Crib notes

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Revision as of 03:33, 27 February 2009 by <bdi>Mchua</bdi> (talk | contribs) (New page: == Introduction == This is a brief list of notes from "The Starfish And The Spider" for reference at the IIF class on Monday, March 2, 2009. The book presents a model to understand the di...)
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This is a brief list of notes from "The Starfish And The Spider" for reference at the IIF class on Monday, March 2, 2009. The book presents a model to understand the differences between starfish (decentralized organizations) and spiders (centralized organizations).

Differentiating factors

Arena Starfish Spiders
How does information and resources move through the organization, and what does the relationship chart between participants look like? There is no organization chart; participants move in and out of circles, giving ideas/feedback/resources to each other and finding needed resources locally. The org chart looks like a pyramid; top-down hierarchies dominate. All resources are sent "up" to the "boss," who allocates the resources back down to groups who need it.
Who leads and makes decisions? Everyone. The key figures are catalysts, influential members who set an example - but nobody is obligated to follow them. There are formal titles, managers/bosses, and CEOs. You agree to obey the chain of command when you join.
Who or what are participants loyal to? An ideology; your service is not to an organization or a person, but around a shared mission or ideal. You are loyal to your superior officers and to the organization that they lead.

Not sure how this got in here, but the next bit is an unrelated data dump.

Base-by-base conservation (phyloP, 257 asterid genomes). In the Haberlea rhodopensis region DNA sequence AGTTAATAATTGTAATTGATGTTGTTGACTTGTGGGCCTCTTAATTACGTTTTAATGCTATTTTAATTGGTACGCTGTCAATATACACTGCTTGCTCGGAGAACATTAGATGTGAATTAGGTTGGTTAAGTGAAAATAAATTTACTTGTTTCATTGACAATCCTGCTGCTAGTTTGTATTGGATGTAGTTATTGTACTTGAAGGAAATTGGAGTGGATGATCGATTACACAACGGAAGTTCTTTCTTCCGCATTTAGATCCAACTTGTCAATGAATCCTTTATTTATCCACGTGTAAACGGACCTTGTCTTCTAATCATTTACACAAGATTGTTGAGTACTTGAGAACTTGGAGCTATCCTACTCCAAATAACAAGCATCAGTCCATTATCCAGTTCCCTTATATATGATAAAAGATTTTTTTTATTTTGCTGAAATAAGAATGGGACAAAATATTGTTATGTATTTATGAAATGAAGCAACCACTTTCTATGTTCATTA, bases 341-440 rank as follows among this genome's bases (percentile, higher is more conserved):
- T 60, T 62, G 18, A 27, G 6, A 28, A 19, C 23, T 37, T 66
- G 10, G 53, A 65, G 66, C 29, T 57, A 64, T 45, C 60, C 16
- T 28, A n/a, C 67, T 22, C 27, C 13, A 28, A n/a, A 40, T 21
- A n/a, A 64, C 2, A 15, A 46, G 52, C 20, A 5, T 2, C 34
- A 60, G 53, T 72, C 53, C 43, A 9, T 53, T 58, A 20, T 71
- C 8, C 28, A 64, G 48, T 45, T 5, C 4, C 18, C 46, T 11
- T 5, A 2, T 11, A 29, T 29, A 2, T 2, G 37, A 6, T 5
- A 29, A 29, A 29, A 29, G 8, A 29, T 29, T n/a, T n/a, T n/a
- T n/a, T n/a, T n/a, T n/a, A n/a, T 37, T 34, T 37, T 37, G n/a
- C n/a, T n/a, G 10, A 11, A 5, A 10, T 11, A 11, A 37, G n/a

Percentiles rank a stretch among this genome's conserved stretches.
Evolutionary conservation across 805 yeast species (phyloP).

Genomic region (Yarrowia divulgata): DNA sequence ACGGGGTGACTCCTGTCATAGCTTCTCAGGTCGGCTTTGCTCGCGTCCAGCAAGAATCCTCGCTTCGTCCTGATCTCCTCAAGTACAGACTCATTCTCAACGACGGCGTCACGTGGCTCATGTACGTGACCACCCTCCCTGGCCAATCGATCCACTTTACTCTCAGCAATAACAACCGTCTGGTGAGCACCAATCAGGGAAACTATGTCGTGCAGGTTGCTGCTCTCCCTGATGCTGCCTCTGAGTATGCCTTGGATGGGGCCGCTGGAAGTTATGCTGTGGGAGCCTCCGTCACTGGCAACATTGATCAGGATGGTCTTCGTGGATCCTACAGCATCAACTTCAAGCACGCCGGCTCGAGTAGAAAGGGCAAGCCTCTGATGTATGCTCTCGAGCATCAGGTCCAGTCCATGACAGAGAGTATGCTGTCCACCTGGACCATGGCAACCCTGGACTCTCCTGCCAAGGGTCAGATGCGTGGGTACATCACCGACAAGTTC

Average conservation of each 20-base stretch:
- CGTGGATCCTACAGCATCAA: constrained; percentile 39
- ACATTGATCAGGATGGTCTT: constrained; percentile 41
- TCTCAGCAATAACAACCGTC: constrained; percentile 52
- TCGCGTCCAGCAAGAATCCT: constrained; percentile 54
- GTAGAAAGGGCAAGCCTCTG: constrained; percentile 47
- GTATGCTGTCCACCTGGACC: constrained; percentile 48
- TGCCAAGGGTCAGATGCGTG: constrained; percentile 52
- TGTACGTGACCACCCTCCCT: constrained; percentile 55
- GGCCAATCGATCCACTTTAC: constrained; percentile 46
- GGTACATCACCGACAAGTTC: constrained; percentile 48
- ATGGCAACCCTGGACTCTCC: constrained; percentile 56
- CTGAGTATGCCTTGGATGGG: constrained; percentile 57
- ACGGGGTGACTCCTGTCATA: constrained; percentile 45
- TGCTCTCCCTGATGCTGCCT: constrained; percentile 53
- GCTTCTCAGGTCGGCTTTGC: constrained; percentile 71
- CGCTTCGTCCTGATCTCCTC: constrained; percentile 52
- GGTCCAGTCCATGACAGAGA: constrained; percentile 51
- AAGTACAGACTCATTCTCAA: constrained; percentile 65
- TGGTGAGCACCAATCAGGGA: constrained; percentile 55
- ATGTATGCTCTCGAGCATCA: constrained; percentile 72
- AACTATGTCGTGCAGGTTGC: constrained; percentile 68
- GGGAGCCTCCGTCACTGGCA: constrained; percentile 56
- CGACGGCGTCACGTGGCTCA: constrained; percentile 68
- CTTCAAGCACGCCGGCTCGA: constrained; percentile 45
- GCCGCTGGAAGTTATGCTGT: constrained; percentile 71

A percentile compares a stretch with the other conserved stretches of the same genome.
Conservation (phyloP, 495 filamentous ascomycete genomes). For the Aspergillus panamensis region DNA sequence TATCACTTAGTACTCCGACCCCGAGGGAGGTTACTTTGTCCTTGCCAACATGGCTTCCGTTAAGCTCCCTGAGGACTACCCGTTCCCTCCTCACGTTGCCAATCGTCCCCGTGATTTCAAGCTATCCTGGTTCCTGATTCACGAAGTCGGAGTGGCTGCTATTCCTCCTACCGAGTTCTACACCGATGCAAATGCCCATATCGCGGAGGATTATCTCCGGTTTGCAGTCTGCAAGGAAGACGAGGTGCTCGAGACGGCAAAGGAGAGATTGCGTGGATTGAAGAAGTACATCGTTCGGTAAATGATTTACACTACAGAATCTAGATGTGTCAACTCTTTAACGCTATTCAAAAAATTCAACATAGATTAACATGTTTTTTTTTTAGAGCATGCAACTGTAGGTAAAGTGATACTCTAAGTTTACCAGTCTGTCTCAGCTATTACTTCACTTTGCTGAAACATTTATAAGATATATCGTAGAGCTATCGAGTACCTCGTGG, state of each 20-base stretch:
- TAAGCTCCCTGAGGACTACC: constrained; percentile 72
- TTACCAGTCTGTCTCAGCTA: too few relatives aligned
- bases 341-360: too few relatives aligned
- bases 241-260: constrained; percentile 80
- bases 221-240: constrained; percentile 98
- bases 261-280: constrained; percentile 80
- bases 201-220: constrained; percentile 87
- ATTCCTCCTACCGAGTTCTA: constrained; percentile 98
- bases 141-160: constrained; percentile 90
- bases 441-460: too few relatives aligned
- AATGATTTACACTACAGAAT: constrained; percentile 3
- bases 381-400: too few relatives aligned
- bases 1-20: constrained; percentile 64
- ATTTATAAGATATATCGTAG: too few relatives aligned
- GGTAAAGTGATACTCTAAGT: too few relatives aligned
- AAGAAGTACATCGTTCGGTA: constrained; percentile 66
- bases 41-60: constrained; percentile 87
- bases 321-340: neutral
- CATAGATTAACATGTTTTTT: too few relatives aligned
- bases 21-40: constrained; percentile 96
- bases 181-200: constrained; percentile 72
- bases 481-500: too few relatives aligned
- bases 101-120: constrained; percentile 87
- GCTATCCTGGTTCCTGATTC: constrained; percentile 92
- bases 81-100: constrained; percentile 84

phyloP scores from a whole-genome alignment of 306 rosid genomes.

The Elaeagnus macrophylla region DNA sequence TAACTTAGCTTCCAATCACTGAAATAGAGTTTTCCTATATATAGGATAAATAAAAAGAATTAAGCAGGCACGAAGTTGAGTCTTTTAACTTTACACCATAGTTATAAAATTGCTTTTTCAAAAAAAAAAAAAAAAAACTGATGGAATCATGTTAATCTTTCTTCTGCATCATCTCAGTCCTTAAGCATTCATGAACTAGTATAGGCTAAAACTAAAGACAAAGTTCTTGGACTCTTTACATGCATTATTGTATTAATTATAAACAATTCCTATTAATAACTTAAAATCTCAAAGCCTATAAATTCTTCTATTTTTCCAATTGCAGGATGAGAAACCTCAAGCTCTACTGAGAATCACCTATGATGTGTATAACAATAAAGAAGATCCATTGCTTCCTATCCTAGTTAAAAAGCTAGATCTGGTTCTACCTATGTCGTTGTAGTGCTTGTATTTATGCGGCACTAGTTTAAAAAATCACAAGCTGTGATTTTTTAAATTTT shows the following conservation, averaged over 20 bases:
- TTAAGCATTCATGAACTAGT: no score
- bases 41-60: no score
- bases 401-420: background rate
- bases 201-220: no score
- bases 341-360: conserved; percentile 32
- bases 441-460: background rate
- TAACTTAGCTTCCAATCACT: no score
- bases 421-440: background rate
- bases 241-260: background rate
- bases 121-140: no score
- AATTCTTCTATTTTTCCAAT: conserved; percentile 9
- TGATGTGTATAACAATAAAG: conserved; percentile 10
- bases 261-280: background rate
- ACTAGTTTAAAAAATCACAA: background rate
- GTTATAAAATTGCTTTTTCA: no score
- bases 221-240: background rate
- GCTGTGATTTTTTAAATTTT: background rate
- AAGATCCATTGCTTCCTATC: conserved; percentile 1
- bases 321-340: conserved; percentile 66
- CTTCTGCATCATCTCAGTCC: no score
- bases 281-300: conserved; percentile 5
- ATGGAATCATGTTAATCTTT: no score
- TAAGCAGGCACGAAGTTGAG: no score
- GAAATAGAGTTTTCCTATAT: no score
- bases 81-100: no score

Catalysts, as described above, are the key figures in a decentralized organization. They tend to have (or develop) these qualities.

  • Genuine interest in others.
  • Numerous loose connections, rather than a small number of close connections.
  • Skill at social mapping.
  • Desire to help everyone they meet.
  • The ability to help people help themselves by listening and understanding, rather than giving advice ("Meet people where they are").
  • Emotional Intelligence.
  • Trust in others and in the decentralized network.
  • Inspiration (to others).
  • Tolerance for ambiguity.
  • A hands-off approach. Catalysts do not interfere with, or try to control the behavior of the contributing members of the decentralized organization.
  • Ability to let go. After building up a decentralized organization, catalysts move on, rather than trying to take control.

How to fight a starfish

When under attack, decentralized organizations get more decentralized, and centralized organizations get more centralized. As a result, tactics that work against a centralized organization don't necessarily work against decentralized ones. If you are attempting to combat a decentralized organization, there are three main strategies that you can use.

  • Since members of a decentralized movement are driven by a mission or ideal rather than by orders, you can change the environment so that the mission is no longer relevant or seen as good. For instance, one organization reduced gang violence in a slum neighborhood by creating programs and projects that increased the economic mobility of its residence, since much of the violence and crime was driven by economic need as well as anger and frustration against an environment that put them in that position.
  • Turn the decentralized organization into a centralized one. The easiest way to do this is to turn the circles of participation into hierarchical pyramids by giving the respected members of the community - the catalysts - a scarce resource to control and allocate. For instance, the U.S. government gave herds of prized cattle as a gift to select members of the Apache tribe; the tribe formed into a cattle-management-based hierarchy instead of the decentralized group they had been before, and then the U.S. government was able to manage just the cattle-owning leaders to control the entire tribe.
  • Become a decentralized organizaion yourself.